Once you have inserted the arm pillar into the collar and gauged the correct height, another 3mm bolt locks it in place. So it wasn’t long before I’d got the trusty Ortofon Kontrapunkt A installed, and settled down to listen.

I started with the Wes Montgomery Trio, and the 1959 album originally called A Dynamic New Jazz Sound [Riverside 1156] but later reissued as Round Midnight. The intimate truthfulness and detail in the guitar sound were a delight and the soft, breathy sound of Melvin Rhyne’s organ pedal bass was well presented. You certainly can’t imagine record players of 1959 being able to do this.
   Another keyboard player who had to provide bass lines, in a different context, was Ray Manzarek, although The Doors did use bass players in the studio. It was hard to fault the Kuzma player on LA Woman [Elektra K42090], as it conveyed the urgency and vitality of this amazing swansong album with unfailing rhythmic drive. You could really get into the incredibly tight playing, and you could quail before the doomed monolith that was Jim Morrison.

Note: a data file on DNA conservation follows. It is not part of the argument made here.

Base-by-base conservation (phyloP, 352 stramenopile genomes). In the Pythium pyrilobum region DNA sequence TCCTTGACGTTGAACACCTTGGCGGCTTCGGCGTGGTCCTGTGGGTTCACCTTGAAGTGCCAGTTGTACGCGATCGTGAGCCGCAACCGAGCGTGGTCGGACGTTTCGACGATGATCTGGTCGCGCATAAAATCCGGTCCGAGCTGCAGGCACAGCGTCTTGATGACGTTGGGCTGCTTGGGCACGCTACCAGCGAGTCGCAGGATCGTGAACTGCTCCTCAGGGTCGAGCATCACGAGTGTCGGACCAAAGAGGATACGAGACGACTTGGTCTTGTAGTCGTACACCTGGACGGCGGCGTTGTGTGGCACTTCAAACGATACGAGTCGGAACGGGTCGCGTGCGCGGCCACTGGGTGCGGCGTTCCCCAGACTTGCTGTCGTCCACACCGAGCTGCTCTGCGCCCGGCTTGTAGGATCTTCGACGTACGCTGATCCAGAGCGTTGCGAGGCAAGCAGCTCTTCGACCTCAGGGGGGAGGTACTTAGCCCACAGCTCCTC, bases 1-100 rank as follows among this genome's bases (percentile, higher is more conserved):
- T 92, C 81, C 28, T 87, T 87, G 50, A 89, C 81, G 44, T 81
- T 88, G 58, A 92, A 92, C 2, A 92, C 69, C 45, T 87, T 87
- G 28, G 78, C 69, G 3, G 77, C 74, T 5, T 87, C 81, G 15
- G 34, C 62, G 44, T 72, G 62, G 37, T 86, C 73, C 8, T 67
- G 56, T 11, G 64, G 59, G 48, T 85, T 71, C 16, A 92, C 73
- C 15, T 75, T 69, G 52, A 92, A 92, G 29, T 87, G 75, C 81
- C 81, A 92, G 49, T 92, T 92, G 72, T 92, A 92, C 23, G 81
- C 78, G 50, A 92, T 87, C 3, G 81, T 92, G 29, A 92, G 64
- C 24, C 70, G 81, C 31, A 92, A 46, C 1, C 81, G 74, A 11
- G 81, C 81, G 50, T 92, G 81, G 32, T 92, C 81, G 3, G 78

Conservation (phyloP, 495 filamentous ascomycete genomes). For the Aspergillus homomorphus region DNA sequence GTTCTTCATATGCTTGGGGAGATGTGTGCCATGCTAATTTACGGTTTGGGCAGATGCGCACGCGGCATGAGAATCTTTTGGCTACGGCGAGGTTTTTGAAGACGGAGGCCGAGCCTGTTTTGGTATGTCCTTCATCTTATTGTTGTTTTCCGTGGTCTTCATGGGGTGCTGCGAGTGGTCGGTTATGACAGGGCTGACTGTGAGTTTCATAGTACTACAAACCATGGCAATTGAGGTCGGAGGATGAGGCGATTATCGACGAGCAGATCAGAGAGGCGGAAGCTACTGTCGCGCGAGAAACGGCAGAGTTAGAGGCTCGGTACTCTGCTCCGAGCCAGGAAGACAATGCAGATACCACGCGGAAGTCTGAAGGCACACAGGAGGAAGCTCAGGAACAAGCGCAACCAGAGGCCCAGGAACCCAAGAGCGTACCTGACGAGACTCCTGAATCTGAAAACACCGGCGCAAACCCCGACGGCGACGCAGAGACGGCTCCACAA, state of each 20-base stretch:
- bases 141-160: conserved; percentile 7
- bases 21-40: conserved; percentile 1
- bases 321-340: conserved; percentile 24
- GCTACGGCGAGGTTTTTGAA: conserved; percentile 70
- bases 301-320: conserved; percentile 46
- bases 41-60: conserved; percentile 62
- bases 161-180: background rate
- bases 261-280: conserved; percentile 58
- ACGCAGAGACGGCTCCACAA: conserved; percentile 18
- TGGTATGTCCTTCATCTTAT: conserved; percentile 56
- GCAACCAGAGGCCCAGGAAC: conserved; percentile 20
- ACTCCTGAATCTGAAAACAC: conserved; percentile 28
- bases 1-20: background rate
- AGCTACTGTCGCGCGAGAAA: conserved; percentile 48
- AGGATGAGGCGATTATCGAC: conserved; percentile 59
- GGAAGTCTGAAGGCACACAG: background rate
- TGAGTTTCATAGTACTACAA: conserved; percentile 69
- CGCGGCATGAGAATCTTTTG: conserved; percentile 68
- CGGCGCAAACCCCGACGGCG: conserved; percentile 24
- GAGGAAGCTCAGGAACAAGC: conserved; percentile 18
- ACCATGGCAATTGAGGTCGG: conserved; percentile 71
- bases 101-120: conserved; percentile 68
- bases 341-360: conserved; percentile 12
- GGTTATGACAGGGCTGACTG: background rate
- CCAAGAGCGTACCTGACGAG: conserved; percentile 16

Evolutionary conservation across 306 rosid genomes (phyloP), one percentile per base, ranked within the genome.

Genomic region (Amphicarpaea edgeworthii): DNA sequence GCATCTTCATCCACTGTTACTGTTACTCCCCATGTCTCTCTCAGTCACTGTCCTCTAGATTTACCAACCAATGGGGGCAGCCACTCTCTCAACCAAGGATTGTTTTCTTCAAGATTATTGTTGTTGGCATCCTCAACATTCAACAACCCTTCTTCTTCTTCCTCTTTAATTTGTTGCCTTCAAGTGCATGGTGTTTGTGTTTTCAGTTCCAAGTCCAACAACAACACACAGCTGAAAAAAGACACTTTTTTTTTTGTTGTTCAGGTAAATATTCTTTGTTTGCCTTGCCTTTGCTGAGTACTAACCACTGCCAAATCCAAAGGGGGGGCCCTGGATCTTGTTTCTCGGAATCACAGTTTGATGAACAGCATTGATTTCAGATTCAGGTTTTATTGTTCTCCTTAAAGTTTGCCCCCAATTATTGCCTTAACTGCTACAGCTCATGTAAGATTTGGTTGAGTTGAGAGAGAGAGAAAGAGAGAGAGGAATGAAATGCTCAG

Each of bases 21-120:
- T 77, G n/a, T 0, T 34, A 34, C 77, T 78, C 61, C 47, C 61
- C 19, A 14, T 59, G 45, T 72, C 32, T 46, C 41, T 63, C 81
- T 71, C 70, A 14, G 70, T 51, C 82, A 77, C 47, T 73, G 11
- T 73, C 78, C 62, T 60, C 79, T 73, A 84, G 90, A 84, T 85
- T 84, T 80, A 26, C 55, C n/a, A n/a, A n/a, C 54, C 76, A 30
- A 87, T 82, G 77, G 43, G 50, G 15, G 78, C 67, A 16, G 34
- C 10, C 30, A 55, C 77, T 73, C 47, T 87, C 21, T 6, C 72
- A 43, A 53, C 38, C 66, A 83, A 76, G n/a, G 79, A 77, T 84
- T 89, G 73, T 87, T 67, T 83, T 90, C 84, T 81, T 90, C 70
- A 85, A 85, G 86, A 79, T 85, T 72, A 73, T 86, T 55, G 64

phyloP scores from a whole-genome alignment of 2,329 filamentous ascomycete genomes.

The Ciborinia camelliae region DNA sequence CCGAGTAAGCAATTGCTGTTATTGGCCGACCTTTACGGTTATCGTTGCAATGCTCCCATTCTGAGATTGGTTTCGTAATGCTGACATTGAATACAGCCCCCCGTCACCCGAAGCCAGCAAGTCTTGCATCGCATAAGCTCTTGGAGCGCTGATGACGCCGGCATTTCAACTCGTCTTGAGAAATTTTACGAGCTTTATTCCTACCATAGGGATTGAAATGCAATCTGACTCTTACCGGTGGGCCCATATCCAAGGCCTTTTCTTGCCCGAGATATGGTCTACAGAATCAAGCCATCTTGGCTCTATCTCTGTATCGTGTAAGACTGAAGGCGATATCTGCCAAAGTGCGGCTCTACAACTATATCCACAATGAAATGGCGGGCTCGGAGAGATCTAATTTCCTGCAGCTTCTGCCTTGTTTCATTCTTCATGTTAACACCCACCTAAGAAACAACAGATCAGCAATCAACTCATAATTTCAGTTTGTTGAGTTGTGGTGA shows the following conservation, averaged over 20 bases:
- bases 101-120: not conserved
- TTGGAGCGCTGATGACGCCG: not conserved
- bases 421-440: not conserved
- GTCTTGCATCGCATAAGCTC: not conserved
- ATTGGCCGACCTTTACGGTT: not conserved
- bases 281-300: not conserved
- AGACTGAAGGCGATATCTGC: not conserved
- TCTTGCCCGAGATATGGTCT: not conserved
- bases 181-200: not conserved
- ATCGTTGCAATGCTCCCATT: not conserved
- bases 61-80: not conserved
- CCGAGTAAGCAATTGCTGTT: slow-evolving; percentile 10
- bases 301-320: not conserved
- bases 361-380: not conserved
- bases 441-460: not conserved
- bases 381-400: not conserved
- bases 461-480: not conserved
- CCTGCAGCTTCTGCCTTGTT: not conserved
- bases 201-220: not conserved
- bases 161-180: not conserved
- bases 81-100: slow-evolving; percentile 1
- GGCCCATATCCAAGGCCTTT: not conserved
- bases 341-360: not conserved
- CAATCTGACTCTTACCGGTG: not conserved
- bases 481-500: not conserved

Next I subjected the Kuzma to the sometimes rather gloopy Glyn Johns sound of Eric Clapton’s Backless [RSO RSD5001]. It did well at resolving mixes full of innumerable guitars and splashy keyboards, excavating the nearly buried harmonica on ‘Watch Out For Lucy’, where Clapton’s brilliantly lithe guitar solo for once shimmered and snaked as you hoped it would. Carl Radle’s bass is the foundation on which all these edifices are built, and it was solid as rock with the Kuzma.
   Still preoccupied with the bass, I turned inevitably to Rob Wasserman and the best of his Duets [GRP 97 121], Jennifer Warnes and ‘Ballad Of The Runaway Horse’. Here I felt that the Kuzma did pretty well, even if it didn’t quite extract the biggest possible space from this atmospheric recording.